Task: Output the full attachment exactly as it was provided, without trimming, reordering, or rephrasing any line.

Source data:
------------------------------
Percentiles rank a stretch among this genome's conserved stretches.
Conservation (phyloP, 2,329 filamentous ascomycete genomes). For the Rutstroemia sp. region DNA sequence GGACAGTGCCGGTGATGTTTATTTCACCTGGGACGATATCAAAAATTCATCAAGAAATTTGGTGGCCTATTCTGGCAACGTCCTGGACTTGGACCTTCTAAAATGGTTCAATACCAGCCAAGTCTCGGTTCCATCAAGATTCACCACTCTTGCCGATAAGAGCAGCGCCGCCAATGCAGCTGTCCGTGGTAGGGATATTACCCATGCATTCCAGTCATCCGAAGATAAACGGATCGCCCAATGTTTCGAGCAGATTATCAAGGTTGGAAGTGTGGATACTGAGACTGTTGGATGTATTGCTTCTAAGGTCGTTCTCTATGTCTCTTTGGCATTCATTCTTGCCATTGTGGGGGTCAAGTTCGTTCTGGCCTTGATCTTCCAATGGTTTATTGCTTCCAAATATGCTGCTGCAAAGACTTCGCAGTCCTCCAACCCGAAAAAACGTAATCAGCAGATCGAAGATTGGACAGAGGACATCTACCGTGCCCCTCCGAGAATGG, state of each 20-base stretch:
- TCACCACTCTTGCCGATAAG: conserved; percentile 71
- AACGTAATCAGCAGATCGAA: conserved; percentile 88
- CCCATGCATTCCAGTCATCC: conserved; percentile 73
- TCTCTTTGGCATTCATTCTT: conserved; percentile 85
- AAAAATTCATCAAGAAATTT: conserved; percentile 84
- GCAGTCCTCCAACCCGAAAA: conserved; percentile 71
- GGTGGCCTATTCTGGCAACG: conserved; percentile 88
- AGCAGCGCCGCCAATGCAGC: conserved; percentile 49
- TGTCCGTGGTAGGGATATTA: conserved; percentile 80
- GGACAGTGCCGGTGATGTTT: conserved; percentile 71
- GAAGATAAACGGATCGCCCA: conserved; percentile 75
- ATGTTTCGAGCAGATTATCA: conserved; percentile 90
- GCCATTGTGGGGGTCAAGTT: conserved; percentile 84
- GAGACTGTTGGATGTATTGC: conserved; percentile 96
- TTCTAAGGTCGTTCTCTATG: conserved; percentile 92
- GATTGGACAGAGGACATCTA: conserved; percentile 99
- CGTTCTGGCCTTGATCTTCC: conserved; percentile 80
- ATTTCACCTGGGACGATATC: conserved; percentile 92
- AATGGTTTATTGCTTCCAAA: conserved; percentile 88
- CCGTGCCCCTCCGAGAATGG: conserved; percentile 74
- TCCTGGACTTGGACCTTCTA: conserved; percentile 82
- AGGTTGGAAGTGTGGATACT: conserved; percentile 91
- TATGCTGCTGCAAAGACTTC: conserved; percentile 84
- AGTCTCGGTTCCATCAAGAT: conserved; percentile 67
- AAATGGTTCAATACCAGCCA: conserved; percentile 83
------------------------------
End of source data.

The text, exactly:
Percentiles rank a stretch among this genome's conserved stretches.
Conservation (phyloP, 2,329 filamentous ascomycete genomes). For the Rutstroemia sp. region DNA sequence GGACAGTGCCGGTGATGTTTATTTCACCTGGGACGATATCAAAAATTCATCAAGAAATTTGGTGGCCTATTCTGGCAACGTCCTGGACTTGGACCTTCTAAAATGGTTCAATACCAGCCAAGTCTCGGTTCCATCAAGATTCACCACTCTTGCCGATAAGAGCAGCGCCGCCAATGCAGCTGTCCGTGGTAGGGATATTACCCATGCATTCCAGTCATCCGAAGATAAACGGATCGCCCAATGTTTCGAGCAGATTATCAAGGTTGGAAGTGTGGATACTGAGACTGTTGGATGTATTGCTTCTAAGGTCGTTCTCTATGTCTCTTTGGCATTCATTCTTGCCATTGTGGGGGTCAAGTTCGTTCTGGCCTTGATCTTCCAATGGTTTATTGCTTCCAAATATGCTGCTGCAAAGACTTCGCAGTCCTCCAACCCGAAAAAACGTAATCAGCAGATCGAAGATTGGACAGAGGACATCTACCGTGCCCCTCCGAGAATGG, state of each 20-base stretch:
- TCACCACTCTTGCCGATAAG: conserved; percentile 71
- AACGTAATCAGCAGATCGAA: conserved; percentile 88
- CCCATGCATTCCAGTCATCC: conserved; percentile 73
- TCTCTTTGGCATTCATTCTT: conserved; percentile 85
- AAAAATTCATCAAGAAATTT: conserved; percentile 84
- GCAGTCCTCCAACCCGAAAA: conserved; percentile 71
- GGTGGCCTATTCTGGCAACG: conserved; percentile 88
- AGCAGCGCCGCCAATGCAGC: conserved; percentile 49
- TGTCCGTGGTAGGGATATTA: conserved; percentile 80
- GGACAGTGCCGGTGATGTTT: conserved; percentile 71
- GAAGATAAACGGATCGCCCA: conserved; percentile 75
- ATGTTTCGAGCAGATTATCA: conserved; percentile 90
- GCCATTGTGGGGGTCAAGTT: conserved; percentile 84
- GAGACTGTTGGATGTATTGC: conserved; percentile 96
- TTCTAAGGTCGTTCTCTATG: conserved; percentile 92
- GATTGGACAGAGGACATCTA: conserved; percentile 99
- CGTTCTGGCCTTGATCTTCC: conserved; percentile 80
- ATTTCACCTGGGACGATATC: conserved; percentile 92
- AATGGTTTATTGCTTCCAAA: conserved; percentile 88
- CCGTGCCCCTCCGAGAATGG: conserved; percentile 74
- TCCTGGACTTGGACCTTCTA: conserved; percentile 82
- AGGTTGGAAGTGTGGATACT: conserved; percentile 91
- TATGCTGCTGCAAAGACTTC: conserved; percentile 84
- AGTCTCGGTTCCATCAAGAT: conserved; percentile 67
- AAATGGTTCAATACCAGCCA: conserved; percentile 83